"The revived liberal/progressive tradition of American Jewish intellectuals is not exclusively concerned with "Jewish issues" nor with "politics" in the narrow sense. It addresses history and culture, philosophy and literature, music and the arts. This community includes secular Jews, internationalists, and many who do not int heir normal intellectual or political activity place a major emphasis on their Jewish. But, unlike the past when many liberal intellectuals demonstrated a knee-jerk hostility to anyone with a religious perspective, this community includes those who have rediscovered within the Jewish tradition depths of insight that have universal significance."

'"We invite you to join us at the first gathering of progressive Jewish intellectuals in many decades. The excitement and historic importance of this event will be accentuated by the inevitable clash of perspectives, as we attempt to analyze the tasks ahead for Jewish intellectuals in light of recent developments in the U.S. and in Israel."

Speakers include:

and many others

Sessions On:

  • Rethinking Israel and Zionism
  • American Politics After the 1988 Election
  • Ending the Cold War
  • The Conflict Between Blacks and Jews
  • Radical Alternatives to the Culture of Self-Interest
  • Modernism, Post-Modernism and Progressive Possibilities in Contemporary Culture
  • Judaism and Liberation Theology
  • Responding to Bennett & Bloom: Ethical Relativism & Cultural Pluralism in American Education
  • Anti-Semitism on the Left
  • Rethinking American Jewish Literature
  • The Decline of the Jewish Neo-Cons
  • Feminist Critiques of Jewish and Secular Culture
  • Conflicts in Remaining True to Progressive Values & the Jewish World

Monday Evening Banquet To Honor

The agenda with specific workshops and panels was found on another page, as follows:

"The Tikkun Conference Agenda" Sunday, December 18

  • Registration
  • Roundtable of Palestinians and American Jews
  • Learning Sessions With our Respected Teachers
  • Opening Plenary Session: Michael Walzer, Marge Piercy, Michael Lerner, Arthur Green, Nan Fink and Peter Gabel - Topic:

"Issues of Politics and Culture Facing the Contemporary Jewish Intellectual"

  • Concurrent Sessions:
  • 1. The Rise and Fall of the Neo-conservatives
  • 2. American Politics After the 1988 Elections - Strategies for the Coming Years
  • 3. The Progressive Possibilities in Contemporary Art, Music, Film and Theater
  • 4. The Social & Political Meaning of American Jewish Literature
  • 5. AIPAC, The Conservative Jewish Establishment and the Challenge from the Left
  • Concurrent Sessions:
  • 1. Judaism, Spirituality and Radical Politics: The Conflict and Possible Alliance Between Religion and Progressive Intellectuals
  • 2. Responding to bloom, Bennett & the Conservative Agenda for Education: Issues in Moral Relativism and the Tensions Between Religion and Progressive Intellectuals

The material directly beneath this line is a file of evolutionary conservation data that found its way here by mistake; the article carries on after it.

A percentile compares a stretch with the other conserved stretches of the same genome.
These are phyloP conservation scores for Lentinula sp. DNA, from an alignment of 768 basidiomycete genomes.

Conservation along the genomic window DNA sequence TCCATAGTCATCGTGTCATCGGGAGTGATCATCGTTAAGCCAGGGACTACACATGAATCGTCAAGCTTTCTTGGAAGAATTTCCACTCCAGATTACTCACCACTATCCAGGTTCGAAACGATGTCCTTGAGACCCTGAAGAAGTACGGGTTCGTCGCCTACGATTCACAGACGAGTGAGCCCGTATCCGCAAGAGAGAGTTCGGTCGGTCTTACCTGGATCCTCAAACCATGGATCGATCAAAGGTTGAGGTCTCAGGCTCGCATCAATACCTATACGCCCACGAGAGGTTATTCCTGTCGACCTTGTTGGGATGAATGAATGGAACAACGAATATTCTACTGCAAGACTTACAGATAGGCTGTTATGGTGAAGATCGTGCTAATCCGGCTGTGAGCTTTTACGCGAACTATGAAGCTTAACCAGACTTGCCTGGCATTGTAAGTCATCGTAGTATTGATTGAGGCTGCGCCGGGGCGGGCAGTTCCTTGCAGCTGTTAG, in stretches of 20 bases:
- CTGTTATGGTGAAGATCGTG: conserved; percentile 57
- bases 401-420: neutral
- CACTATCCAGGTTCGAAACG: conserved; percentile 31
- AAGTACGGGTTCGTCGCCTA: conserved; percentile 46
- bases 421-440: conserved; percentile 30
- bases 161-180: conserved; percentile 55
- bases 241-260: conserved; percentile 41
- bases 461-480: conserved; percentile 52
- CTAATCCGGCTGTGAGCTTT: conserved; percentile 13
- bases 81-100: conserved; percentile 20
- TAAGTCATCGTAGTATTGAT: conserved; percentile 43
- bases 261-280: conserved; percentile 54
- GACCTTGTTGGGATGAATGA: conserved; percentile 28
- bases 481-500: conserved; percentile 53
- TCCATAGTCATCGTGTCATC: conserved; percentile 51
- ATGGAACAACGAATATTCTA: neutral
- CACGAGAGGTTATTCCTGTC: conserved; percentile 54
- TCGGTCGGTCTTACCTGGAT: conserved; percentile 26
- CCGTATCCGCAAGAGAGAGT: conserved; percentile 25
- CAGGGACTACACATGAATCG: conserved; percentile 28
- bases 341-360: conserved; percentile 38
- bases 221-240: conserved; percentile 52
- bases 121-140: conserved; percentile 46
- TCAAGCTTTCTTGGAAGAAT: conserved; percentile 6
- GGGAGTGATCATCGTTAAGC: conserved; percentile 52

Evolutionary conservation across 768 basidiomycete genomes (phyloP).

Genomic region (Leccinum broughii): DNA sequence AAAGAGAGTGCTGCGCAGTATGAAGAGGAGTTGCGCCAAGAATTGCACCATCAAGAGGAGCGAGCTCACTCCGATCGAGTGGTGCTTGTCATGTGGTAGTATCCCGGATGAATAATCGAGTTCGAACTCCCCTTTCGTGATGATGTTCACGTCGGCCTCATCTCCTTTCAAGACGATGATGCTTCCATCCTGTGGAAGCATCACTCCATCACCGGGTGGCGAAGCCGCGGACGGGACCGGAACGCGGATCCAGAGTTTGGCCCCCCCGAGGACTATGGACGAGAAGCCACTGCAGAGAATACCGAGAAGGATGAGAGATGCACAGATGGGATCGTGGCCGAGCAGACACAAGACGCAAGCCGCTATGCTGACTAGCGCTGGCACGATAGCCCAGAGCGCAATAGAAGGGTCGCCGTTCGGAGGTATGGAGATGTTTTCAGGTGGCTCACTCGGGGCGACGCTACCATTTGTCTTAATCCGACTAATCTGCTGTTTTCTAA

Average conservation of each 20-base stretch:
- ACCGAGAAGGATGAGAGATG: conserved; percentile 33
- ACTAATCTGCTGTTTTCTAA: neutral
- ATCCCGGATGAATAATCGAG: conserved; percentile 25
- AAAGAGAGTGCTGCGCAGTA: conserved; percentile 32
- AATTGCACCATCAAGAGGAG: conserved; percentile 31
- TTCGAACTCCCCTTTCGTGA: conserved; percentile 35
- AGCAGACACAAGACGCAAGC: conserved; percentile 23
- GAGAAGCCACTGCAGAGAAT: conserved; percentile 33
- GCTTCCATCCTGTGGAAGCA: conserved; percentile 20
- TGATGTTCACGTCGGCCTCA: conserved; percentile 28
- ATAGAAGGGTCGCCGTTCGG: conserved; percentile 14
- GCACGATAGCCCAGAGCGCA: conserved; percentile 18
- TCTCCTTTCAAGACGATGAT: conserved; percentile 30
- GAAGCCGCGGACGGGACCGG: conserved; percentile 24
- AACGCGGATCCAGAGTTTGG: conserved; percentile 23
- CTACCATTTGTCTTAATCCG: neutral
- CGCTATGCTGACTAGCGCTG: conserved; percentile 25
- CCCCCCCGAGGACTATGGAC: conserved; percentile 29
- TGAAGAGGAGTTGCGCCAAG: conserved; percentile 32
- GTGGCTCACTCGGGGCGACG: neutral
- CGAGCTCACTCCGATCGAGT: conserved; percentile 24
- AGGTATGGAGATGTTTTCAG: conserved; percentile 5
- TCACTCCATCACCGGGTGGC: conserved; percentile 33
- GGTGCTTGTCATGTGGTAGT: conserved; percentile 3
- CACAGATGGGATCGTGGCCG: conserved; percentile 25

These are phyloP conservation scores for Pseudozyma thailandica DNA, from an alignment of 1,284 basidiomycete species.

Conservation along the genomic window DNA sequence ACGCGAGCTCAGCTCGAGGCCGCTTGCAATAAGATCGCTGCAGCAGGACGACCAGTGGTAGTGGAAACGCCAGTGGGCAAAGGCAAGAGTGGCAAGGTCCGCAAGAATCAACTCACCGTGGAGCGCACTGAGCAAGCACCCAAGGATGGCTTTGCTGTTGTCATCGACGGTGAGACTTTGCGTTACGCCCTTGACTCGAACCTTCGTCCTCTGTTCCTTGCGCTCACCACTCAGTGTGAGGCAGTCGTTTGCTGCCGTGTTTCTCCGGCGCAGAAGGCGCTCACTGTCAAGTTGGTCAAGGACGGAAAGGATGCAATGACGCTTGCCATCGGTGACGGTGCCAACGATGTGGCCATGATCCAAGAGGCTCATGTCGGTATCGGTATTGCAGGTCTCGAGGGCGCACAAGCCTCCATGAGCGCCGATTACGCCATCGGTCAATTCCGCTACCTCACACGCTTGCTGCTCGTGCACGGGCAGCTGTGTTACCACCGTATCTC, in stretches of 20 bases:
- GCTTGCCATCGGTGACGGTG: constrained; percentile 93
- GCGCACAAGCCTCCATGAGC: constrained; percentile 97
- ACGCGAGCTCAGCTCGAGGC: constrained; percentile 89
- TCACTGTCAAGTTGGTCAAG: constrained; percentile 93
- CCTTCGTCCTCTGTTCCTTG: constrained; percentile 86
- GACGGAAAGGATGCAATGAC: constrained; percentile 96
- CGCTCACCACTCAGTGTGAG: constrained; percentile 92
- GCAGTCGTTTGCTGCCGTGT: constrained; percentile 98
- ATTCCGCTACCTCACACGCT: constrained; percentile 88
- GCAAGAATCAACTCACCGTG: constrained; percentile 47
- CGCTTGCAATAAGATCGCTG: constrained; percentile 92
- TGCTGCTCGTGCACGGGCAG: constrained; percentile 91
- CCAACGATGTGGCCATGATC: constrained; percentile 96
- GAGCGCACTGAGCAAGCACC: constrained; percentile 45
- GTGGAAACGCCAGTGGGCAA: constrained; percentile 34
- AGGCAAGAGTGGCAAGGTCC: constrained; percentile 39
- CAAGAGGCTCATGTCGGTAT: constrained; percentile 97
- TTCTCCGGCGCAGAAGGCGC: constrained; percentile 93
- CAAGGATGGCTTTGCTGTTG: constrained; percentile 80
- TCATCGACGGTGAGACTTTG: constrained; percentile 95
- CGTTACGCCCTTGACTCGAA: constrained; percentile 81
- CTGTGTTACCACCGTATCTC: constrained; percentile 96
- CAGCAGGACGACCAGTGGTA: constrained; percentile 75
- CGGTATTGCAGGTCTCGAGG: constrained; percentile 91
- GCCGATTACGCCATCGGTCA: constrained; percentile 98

• 3. Zionism in Light of the Intifadah

Monday, December 19

  • Small Group Discussions
  • Concurrent Sessions
  • 1. Mass Culture, Post-Modernism & the Struggle for a Liberatory Culture
  • 2. Liberalism & its Critics
  • 3. How to End the Cold War
  • Anti-Semitism in the Left & the Dynamics of Internalized Oppression
  • Israel Plenary: The Role of Liberal/Progressive Jews in Light of Recent Developments in Israel & in the PLO
  • Small Group Discussions
  • Banquet: Ceremony to Honor the Contributions of Some Who Kept the Flame During the Darker Days. Honorees who will address the Banquet: Irving Howe, Grace Paley, Alfred Kazin. Plus Music & Poetry.

Tuesday, December 20

  • Concurrent Sessions
  • 1. The Conflict Between Blacks and Jews: Strategies for Healing the Rifts
  • 2. Feminist Critiques of Jewish & Secular Culture
  • 3. A Political Agenda for the 90s
  • Small Groups & Poetry Reading
  • Concurrent Sessions
  • 1. Conflicts in Remaining True to Progressive Values & the Jewish World
  • 2. The Role pf Progressive Values and Judaism in Cultural Creativity
  • 3. Jewish Perspectives on the Ecological Crisis
  • 4. Yuppie-ism & Segmented Professionalism: Radical Alternatives to the Culture of Self-Interest
  • Concluding Plenary and Strategy Session

Special sessions to create a network of progressive Jewish students - Time announced (sic) A revised conference agenda will be available at the Registration area

(End of brochure)

(KW: The list of speakers ran the gamut from Liberal to Marxist and positions in-between. Absent was the usual Communist Party USA CPUSA crowd, none from the WWP or SWP, and literally no black revolutionaries unless you count Cornel West among them. One ormer CPUSA member was Howard Fast was among the speakers, but he had broken with the Party decades ago. A small core of SDS and IPS leaders were there (Lerner, Gitlin, Booth and Waskow) and some from the Social-Democrat (later DSA) factions. Of interest is the presence of "Barney Frank", assuming that this is the same man who was a member of the U.S. Congress from Massachusetts (D-MA).

However, it should be noted that the word "Progressive" and "Progressive Thought/Values" meant "socialism" of the marxist-type for many, while some may have favored a British (more marxist) or Swedish (less marxist) type of socialism. For the hardcore leftists at the affair, you will find their records at KW by hitting their names and seeing their affiliations with the Democratic Socialists of America, Progressive Democrats of America, and Progressives for Obama Socialist Scholars Conference SSC, among other organizations/parties.)

External links